Saudi ship leaves Spain with ceremonial, exhibition materials: source

SANTANDER/MADRID (Reuters) - A Saudi ship that was blocked from loading a weapons cargo in France left the Spanish port of Santander on Monday carrying material destined for Saudi Arabia that could be used in military ceremonies, but not wars, a Spanish government source said.

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On Friday, rights groups prevented the Bahri-Yanbu from receiving arms at the French port of Le Havre due to concerns they would be used by Saudi Arabia against civilians in Yemen’s war.

The vessel, that carries a separate consignment of arms loaded in Antwerp, set sail from Santander at 1:50 p.m. (1150 GMT) bound for Genoa, Italy, according to ship tracking data.

The Spanish source said the material could be used for cannon salutes in military ceremonies in Saudi Arabia. The vessel was also carrying exhibition materials for the United Arab Emirates.

“There are two loads,” the source said. “They comply with all the norms, they are not for the war in Yemen, they are not for use in war.”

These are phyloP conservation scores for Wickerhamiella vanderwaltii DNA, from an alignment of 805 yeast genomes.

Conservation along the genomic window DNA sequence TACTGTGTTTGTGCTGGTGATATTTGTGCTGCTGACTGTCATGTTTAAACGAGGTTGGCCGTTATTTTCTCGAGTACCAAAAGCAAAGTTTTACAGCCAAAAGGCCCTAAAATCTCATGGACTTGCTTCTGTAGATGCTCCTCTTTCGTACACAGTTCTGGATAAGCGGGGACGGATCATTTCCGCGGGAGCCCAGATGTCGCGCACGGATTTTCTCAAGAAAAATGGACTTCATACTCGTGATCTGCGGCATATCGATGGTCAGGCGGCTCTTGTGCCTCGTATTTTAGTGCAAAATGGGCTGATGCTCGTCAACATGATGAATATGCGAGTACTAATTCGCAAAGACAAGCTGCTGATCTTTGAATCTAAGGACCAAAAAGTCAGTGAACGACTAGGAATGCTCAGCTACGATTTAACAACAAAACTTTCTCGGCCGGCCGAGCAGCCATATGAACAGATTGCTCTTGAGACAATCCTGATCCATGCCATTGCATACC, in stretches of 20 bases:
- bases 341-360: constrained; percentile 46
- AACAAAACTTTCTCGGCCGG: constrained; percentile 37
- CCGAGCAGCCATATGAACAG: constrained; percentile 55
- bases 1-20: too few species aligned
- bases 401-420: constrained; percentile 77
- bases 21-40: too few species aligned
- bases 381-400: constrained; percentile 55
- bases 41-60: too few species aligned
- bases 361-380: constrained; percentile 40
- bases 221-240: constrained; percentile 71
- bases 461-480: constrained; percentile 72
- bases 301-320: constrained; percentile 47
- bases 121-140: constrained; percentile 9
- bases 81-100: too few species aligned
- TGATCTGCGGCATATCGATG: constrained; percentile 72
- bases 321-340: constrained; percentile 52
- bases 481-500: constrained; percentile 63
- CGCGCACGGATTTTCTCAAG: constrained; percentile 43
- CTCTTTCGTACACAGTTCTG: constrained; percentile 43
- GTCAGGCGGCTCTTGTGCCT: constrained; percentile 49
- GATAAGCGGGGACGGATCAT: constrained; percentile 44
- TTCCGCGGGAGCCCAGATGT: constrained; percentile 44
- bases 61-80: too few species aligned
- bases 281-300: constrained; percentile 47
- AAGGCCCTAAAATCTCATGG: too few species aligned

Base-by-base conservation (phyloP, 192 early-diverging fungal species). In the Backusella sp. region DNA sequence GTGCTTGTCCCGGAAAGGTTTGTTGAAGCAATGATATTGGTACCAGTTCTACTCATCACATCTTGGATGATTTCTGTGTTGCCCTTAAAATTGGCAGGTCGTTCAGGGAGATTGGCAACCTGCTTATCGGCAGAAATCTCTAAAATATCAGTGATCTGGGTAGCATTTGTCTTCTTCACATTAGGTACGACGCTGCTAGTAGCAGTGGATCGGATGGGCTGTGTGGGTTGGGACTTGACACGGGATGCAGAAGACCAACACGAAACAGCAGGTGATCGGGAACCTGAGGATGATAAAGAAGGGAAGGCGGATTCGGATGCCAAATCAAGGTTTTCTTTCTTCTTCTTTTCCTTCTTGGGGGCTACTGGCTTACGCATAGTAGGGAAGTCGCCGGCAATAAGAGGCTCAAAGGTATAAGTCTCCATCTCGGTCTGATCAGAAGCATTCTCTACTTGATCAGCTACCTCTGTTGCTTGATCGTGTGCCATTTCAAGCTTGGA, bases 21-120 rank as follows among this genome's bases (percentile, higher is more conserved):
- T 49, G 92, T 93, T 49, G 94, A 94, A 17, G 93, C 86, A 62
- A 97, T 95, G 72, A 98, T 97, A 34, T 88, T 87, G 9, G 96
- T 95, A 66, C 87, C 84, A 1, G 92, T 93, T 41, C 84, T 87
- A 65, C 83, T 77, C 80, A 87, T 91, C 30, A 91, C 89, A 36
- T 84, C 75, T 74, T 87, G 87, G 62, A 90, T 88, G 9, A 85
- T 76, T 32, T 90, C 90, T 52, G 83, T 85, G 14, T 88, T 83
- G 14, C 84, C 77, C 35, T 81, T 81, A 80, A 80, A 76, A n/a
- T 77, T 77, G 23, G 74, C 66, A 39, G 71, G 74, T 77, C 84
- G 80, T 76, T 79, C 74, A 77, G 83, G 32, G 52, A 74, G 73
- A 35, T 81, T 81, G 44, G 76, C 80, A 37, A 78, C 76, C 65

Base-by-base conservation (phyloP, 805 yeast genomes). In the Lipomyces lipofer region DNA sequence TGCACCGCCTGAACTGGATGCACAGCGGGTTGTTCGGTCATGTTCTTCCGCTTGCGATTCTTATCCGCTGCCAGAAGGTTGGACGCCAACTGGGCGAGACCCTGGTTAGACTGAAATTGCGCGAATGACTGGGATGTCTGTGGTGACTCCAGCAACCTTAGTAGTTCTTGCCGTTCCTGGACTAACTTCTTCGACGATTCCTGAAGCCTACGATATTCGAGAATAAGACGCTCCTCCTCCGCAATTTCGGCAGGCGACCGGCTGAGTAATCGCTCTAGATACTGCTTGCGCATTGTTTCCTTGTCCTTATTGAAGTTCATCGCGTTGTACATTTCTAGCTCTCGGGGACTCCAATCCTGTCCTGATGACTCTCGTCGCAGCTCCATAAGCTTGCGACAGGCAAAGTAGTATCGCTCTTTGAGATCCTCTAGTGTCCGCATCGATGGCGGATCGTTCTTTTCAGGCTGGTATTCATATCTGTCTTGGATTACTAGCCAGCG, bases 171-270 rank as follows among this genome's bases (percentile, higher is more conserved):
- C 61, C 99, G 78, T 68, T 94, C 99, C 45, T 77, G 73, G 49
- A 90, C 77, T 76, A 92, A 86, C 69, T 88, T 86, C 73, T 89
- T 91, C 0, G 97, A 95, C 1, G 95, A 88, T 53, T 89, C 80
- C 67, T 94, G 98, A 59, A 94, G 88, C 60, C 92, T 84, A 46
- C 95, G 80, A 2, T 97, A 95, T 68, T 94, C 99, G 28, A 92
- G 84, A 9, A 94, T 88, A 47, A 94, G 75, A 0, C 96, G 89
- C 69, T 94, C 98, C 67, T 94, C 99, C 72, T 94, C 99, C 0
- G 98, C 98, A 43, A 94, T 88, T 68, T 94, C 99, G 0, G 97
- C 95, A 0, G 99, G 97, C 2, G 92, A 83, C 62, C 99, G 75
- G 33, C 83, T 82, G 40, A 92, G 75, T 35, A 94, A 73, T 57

The equipment was made by Spanish firm Instalaza, according to the source. The company was not immediately available for comment. Santander port authorities could not immediately be reached.

Ara Marcen Naval, Deputy Director for Arms Control and Human Rights at Amnesty International, said the ship’s journey was a test.

“No EU state should be making the deadly decision to authorize the transfer or transit of arms to a conflict where there is a clear risk they will be used in war crimes and other serious violations of international law,” Naval said in a statement on Monday.

French rights group ACAT argued in a legal challenge on Thursday that the arms consignment contravened a U.N. treaty because the weapons might be used against civilians in Yemen, though the case was thrown out by a French judge.

A classified report written by France’s DRM military intelligence agency and published by investigative website Disclose in April showed French arms were being used against civilians in the civil war in Yemen.

In Yemen, tens of thousands of people have been killed by fighting in a war pitting a Saudi-led military coalition against Iran-aligned Houthi rebels. The war has spawned what the U.N. calls the world’s most dire humanitarian crisis.

Spain’s acting Prime Minister Pedro Sanchez’s Socialists have in the past backed arms sales to Riyadh, though the issue remains divisive in Spain amid concern over the casualties of the war in Yemen.

Last year, the government announced it would halt the sale of 400 laser guided bombs to Saudi Arabia only to reverse its decision a few days later.

Reporting by Vincent West in Santander,; Additional reporting by Belen Carreno, Paul Day and Joan Faus; Writing by Paul Day; Editing by Ingrid Melander and Toby Chopra